George Young, Bird of Paradise, Parallel Press, 2011
Reviewed by Richard Swanson
An on-line search with the key words Poetry Books and Birds would probably turn up a thousand hits, I’m guessing. There’s a natural symbiosis linking verse and the avian world.
The poetry books I’ve read in this category commonly describe birds as beautiful objects, awesome in color and behavior. George Young’s poems have a refreshing approach to bird-lore literature. He comes at the subject unpredictably, often with the experienced eye of a veteran birder in the field. In “To A Garter Snake” the reader only gets to the bird content in the very last of the poem. The “You,” a helpless snake, is the main character till then.
You never had a chance, on your warm rock in the late October sun.
I watch you curl around the horny talons,
watch the terrible beak bite
the back of your neck and pull your slender body straight,
watch you go, headfirst, down the throat,
watch your still wriggling tail disappear in one, two, three gulps
then watch you fly away across a brown field,
and climb to heaven—
now you are a hawk.
This same sharp-edged insight appears again in a poem entitled “Audubon,” where Young describes the practical needs of the bird-painting icon, detailing John J.’s having shot a Snowy Egret so he can have it in hand to examine it better:
Later, he wires its body.
And then, as always, under the point of his brush
it becomes a languid, odd thing,
its neck stiff, a dead
thing, never the vision he held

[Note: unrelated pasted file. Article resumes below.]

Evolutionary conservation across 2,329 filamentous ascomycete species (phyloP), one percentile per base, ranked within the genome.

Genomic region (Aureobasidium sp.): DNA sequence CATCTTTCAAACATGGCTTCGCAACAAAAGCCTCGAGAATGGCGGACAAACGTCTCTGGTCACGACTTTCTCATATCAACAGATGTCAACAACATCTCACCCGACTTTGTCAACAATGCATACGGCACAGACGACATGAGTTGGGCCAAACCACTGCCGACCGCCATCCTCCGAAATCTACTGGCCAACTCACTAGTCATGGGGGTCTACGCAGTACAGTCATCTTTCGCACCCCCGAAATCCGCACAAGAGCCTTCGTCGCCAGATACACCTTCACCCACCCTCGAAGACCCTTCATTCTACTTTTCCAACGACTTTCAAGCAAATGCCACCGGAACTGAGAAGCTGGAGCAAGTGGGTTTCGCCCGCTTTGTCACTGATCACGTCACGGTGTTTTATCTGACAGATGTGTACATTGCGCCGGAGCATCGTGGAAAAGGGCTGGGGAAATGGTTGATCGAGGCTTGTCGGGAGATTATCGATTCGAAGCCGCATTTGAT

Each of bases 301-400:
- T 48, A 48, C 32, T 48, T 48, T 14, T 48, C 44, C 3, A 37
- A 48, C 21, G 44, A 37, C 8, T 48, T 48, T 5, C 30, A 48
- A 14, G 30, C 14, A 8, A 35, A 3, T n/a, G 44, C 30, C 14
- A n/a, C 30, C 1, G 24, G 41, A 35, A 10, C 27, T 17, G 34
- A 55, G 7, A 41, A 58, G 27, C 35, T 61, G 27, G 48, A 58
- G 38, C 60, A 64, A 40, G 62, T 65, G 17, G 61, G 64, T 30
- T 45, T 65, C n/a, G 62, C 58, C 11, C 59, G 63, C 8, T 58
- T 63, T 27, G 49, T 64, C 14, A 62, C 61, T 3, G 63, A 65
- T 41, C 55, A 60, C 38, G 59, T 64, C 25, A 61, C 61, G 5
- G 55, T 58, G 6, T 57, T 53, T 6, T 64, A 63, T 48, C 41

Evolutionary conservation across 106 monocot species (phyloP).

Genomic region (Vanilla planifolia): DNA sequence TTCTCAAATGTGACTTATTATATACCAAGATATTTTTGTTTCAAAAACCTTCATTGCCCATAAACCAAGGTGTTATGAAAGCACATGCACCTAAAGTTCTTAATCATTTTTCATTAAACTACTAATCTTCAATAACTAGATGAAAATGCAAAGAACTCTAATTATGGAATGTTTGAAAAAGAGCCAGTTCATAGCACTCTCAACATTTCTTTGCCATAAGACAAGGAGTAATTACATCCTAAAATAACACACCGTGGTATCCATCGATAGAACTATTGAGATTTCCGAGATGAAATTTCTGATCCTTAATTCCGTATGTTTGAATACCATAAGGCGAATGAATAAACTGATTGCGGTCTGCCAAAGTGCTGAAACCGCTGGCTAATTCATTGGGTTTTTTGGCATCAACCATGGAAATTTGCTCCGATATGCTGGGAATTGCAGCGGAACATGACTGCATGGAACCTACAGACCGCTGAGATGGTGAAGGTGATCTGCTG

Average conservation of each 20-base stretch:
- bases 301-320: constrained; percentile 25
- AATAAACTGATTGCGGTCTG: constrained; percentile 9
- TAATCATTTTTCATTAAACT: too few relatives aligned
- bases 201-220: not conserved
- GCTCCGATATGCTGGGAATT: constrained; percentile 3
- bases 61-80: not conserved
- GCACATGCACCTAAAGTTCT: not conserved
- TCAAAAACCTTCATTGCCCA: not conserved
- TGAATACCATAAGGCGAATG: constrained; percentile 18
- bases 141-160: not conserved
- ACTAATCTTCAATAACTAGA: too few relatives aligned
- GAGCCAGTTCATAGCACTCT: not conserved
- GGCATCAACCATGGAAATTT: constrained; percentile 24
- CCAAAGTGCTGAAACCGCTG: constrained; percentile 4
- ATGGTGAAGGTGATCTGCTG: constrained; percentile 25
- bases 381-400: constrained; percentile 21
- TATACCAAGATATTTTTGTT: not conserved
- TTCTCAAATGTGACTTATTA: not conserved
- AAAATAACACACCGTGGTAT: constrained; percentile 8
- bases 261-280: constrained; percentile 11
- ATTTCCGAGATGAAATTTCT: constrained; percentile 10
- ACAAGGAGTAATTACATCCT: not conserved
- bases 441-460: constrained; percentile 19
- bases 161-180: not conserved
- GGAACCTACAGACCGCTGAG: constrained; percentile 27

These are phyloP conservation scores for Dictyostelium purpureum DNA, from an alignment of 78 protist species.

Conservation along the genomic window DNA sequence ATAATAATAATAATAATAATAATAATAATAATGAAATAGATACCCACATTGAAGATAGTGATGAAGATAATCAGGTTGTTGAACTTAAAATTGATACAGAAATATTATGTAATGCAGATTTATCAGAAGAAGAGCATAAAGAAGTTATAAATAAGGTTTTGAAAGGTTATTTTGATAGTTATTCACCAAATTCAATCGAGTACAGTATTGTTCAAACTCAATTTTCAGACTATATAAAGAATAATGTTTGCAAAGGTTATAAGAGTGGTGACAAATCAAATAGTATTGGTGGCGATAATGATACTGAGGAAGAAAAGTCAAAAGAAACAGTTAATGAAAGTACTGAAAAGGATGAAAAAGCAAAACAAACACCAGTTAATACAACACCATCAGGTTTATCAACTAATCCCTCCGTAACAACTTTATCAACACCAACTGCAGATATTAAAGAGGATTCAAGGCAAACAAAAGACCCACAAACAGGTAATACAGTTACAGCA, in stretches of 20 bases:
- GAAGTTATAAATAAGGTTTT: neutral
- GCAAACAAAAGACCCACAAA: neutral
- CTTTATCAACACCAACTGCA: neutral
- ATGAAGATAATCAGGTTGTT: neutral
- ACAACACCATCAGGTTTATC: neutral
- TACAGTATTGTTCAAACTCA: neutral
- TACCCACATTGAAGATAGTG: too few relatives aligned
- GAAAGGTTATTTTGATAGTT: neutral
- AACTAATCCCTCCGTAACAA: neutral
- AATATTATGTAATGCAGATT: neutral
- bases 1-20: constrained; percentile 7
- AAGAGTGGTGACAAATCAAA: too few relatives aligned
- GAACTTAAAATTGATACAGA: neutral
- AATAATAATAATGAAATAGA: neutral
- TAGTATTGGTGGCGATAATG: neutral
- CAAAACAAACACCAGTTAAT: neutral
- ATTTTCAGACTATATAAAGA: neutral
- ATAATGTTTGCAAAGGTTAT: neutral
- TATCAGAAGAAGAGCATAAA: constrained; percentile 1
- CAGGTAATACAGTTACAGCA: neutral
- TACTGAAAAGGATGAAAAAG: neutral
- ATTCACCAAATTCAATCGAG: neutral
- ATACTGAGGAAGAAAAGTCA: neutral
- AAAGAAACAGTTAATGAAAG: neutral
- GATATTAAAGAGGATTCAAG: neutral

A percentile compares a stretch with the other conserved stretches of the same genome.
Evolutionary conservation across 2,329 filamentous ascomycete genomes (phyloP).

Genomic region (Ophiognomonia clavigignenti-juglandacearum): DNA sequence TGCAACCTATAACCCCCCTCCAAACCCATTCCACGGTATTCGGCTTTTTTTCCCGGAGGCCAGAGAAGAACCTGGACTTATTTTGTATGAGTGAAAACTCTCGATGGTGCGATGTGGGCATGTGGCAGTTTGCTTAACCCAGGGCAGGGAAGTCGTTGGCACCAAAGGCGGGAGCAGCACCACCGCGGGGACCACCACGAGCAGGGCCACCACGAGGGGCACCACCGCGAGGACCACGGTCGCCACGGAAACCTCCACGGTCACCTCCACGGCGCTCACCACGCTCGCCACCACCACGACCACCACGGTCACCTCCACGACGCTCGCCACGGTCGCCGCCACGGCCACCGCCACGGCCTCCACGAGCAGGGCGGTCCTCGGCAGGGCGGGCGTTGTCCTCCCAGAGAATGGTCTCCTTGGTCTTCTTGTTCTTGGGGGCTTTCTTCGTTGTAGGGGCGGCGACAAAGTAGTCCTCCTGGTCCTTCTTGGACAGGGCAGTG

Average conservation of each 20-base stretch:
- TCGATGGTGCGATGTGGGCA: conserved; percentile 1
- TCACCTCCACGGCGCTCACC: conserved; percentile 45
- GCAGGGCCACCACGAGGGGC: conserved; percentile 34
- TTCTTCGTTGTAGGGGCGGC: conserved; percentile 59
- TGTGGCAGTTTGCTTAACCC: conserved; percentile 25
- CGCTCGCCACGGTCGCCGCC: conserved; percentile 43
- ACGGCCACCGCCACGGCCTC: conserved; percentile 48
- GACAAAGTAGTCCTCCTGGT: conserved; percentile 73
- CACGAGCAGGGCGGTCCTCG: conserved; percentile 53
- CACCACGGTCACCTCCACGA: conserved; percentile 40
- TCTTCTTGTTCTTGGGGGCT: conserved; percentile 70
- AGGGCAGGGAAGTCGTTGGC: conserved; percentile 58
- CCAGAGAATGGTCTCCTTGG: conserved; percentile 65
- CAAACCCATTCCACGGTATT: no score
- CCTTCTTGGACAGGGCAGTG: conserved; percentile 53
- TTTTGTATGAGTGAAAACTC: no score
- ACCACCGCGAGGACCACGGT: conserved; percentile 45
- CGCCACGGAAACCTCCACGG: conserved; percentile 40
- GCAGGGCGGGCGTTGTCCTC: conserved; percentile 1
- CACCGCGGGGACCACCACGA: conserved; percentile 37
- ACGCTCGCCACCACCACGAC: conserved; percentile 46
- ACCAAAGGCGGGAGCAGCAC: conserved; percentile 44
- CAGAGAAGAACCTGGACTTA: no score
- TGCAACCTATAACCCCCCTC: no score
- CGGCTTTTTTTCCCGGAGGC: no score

for a moment—which was
and which died with the bird.
These two excerpts might mislead a bird-lover into thinking Young’s vision is tainted with grimness. However, his offbeat insight can yield uplifting works. Another of his poems has him musing on finding a small, white feather on a street. What should one do with something like that? He answers: “[G]o ahead, stick/ this miracle in your hat band…for the bird, for the world, for/ yourself—saunter on, whistling.”
Similarly, he can find unusual beauty in an often-overlooked species (from “At Bosque del Apache”):
on a tree stripped down to its black wires
a hundred yellow-headed blackbirds
spaced exactly three inches apart, each
facing the setting sun—for an instant
of gold lights as Christmas…
There are lots of other species in this chapbook: birds of paradise, owls, pheasants, meadowlarks—ample fare for bird-lovers. Many of these seem to prompt a unique philosophic meditation from the author, and Young, a retired physician, has both appreciative empathy and dispassionate objectivity in viewing them.
For general readers of poetry, bird-lovers or not, Young’s poems have both vivid imagery, and well-developed themes.
Beginning poets can also find in these works outstanding models of how the arrangement of a poem can enhance a poet’s intent, tightening at times, loosening at others, floating free, isolating and then locking in certain elements, for example, in “Heart Attack,” which begins
At first a speck, high in
the sky, a speck diving on another speck.
Then through binoculars,
wings folded, stooping two hundred miles
on a pigeon—
and the explosion
as those terrible feet
reach out, grip, and stop a heart…
I suspect Young comes by this talent by instinct, he’s so good at it.
Also, beginner poets might want to jot down this quote, as a source of guidance, from Young’s “Wings”: “A poem is not a bird until it flies in the mind.” That standard certainly applies to the works in this finely wrought chapbook.
Richard Swanson is the author of two collections Men in the Nude in Socks and Not Quite Eden and a forthcoming chapbook (Paparazzi Moments), from Fireweed Press. A frequent reviewer for Verse Wisconsin, he is also the Secretary of the Wisconsin Fellowship of Poets.